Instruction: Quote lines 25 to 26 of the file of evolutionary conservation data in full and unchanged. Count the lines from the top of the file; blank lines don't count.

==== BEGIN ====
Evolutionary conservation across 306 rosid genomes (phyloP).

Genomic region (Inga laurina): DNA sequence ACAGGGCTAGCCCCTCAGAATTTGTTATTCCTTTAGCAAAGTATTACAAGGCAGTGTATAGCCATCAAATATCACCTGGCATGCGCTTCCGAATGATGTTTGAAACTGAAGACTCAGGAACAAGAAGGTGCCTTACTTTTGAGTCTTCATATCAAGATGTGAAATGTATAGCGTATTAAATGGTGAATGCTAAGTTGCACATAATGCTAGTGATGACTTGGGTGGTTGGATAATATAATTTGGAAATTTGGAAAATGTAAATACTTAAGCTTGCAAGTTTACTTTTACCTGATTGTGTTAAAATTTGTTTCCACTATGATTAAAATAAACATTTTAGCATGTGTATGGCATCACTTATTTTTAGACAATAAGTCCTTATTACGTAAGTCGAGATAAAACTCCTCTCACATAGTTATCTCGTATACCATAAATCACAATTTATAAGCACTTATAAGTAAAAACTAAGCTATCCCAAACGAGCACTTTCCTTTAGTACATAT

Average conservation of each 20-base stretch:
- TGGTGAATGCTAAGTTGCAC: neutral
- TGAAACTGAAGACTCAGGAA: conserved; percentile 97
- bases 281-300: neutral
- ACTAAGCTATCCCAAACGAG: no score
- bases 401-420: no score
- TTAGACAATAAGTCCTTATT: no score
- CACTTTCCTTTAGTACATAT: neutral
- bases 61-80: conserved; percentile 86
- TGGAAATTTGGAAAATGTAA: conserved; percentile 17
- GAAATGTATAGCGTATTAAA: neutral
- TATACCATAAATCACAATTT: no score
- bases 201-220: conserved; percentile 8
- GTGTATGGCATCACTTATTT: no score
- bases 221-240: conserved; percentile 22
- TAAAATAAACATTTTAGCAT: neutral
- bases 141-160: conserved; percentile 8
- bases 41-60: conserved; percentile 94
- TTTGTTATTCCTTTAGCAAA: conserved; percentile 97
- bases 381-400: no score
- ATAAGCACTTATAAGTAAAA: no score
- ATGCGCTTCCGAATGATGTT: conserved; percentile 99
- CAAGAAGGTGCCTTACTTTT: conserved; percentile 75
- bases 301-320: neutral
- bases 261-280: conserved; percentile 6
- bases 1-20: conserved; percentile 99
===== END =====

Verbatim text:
- CAAGAAGGTGCCTTACTTTT: conserved; percentile 75
- bases 301-320: neutral